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The End of Human Trafficking Begins With Catholic Action
The Catholic Church has long spoken out against the evil that is the human trafficking industry. Catholic social teaching proclaims the dignity of the human person and the sanctity of all human life. Modern-day slavery — where men, women and children are bought and sold like merchandise and used against their will — inherently rejects this principle, showing contempt for human beings. As such, eliminating human trafficking and empowering survivors has become a cornerstone of Church activism.
According to the U.S. State Department, there are an estimated 24+ million individuals trapped in the human trafficking industry. This is not a problem that solely belongs to the underdeveloped world. Sex-trafficking is real. It is present. And it is a $150 billion industry located in our backyard.
Bon Secours St. Franics Catholic hospital, located in Greenville, is committed to fighting this humanitarian crisis by providing a holy space for victims of sex-trafficking to heal.
“Our mission as Catholics is to respond to God’s call,” said Deacon Alex Garvey, a medical doctor and vice president of mission at Bon Secours. “We are God’s people responding to the urgent call to take care of God’s people.”
It is important to remember that traffickers are most commonly family members, peers or romantic partners who methodically exploit the needs, past trauma and vulnerabilities of their victims. Men and women rarely disclose that they have been sexually exploited — they may not see themselves as exploited or abused because of the hyper-sexualization of our culture or they do not report to law enforcement out of fear or looming threats and coersion. And if they do report it, their experiences of abuse make it difficult to trust that anyone is concerned about their wellbeing.
The needs of these victims are beyond normal expectations.
“When girls develop Stockholm Syndrome or become trauma-bonded to their abusers, it takes on average two years (or more) of extensive therapy for their hearts, bodies and minds to be healed,” said Jessica Weingartner, director of mission at the hospital. To provide this healing, St. Francis Bon Secours uses a “housing first” model known as Jasmine Road — a comprehensive medical and psychological healthcare housing program centered on spiritual intervention. It opened in 2018.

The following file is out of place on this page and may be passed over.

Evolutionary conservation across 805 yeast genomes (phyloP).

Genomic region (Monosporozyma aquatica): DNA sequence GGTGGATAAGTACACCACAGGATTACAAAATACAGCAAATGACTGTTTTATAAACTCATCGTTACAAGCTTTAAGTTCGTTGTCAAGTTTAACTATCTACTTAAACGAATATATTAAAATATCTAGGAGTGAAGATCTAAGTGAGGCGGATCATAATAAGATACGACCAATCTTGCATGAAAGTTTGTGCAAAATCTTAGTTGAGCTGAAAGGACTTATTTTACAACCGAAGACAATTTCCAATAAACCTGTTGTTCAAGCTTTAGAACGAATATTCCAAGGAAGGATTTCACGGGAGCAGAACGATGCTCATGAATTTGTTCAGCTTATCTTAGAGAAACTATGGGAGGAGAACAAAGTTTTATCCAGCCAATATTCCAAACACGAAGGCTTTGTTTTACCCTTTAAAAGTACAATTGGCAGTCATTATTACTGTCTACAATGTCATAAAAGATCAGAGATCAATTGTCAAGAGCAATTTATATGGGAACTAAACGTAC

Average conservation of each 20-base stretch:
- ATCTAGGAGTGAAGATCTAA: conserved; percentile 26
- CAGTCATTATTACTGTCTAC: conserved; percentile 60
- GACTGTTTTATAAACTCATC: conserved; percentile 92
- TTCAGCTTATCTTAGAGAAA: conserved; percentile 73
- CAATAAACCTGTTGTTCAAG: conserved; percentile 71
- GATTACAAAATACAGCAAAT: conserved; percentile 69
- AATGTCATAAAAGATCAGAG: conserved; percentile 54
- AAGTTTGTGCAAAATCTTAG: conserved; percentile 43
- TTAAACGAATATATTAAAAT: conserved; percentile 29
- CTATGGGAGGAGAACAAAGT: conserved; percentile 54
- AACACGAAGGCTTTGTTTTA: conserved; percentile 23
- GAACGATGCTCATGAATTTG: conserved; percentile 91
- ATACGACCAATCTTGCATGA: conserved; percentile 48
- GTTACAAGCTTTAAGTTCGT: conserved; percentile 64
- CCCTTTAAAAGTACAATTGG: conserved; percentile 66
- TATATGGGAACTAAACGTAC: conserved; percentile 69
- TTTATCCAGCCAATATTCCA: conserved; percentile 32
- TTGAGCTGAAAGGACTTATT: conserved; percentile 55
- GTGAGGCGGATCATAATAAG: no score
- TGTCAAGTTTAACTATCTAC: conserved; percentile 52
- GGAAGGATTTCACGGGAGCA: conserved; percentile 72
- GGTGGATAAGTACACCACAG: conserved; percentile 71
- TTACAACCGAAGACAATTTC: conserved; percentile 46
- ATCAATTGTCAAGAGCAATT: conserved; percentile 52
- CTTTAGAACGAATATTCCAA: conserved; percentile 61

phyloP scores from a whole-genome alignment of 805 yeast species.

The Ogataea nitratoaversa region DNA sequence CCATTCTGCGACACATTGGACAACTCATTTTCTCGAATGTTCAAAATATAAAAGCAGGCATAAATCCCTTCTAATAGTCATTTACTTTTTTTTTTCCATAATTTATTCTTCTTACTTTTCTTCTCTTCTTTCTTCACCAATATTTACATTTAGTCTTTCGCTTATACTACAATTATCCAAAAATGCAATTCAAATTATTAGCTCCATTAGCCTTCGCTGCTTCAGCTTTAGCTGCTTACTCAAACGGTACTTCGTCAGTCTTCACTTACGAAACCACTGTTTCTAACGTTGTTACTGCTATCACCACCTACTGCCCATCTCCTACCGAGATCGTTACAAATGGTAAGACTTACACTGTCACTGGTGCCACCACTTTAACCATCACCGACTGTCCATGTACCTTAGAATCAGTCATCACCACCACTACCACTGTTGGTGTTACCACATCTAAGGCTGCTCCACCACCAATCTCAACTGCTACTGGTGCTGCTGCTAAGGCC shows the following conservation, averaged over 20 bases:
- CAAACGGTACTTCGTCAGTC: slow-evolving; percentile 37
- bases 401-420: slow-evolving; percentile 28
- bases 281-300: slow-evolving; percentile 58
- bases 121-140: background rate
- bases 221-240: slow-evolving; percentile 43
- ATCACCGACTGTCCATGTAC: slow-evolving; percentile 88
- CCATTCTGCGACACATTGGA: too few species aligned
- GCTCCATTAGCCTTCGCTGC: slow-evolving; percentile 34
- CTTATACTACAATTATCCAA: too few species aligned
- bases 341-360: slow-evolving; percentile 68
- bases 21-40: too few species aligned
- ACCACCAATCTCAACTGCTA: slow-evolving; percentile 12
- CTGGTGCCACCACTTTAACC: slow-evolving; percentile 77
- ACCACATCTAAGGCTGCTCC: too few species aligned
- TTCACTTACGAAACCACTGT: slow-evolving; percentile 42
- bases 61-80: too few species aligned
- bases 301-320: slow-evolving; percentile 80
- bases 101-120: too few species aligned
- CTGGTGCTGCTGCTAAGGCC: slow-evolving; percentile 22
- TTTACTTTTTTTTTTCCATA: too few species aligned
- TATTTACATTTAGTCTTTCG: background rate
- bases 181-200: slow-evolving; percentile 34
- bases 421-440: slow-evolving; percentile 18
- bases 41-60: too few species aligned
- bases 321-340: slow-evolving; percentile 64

Through partnering with independent organizations and government agencies, the goal is three-pronged: first to rescue, then recover and finally restore victims of trafficking.
By meeting the hierarchical needs of victims — including detox from opioids, food, housing, intervention, therapy, reintegration into community and job preparation — the team at Bon Secours helps transform the lives of trafficking survivors.
“You know, it starts with seeing an OB/GYN and ends with credit recovery care,” Weingartner said.
Women come to know that there is a safe way out of the abuse cycle.
A beautiful testament to this process lives in the experience of Jasmine Road’s second “graduate” in Greenville. Deacon Garvey related the story that a few years after the woman completed the program and entered the workforce, she got engaged to the love of her life and is set to marry her fiancé this May. Through her time in the program, she was taught the value of her inherent dignity, and she learned to love and trust again.
Even with this transformational success, the work of Catholic hospitals, and the international adoption of norms to prevent the spread of this humanitarian crisis, we continue to witness trafficking in the margins of society.
Our voices in the public square are important, because one of the most effective ways to prosecute traffickers and end sex-trafficking networks is by creating environments where victims feel comfortable to seek a way out. It begins with enacting new laws: Many states have adopted “safe harbor” legislation to remove penalties for young victims of commercial sexual exploitation. Our state must follow suit, and S.C. Senate Bill
230 aims to protect victims with legal defense so they can safely report to authorities without fear of repercussions.
We must never ignore this crisis or the cries of survivors. At times, it may feel too brutal or unreal to think about the horrors of human trafficking, but we have a call as Catholics to protect the vulnerable, and these are souls worth saving.
“When we turn a blind eye to sin, we actively reject our obligation to defend the defenseless and we separate ourselves from God,” Deacon Garvey said. “The people of God must understand this ongoing crisis — we cannot turn a blind eye. Because if Catholics won’t step in to help, who will?”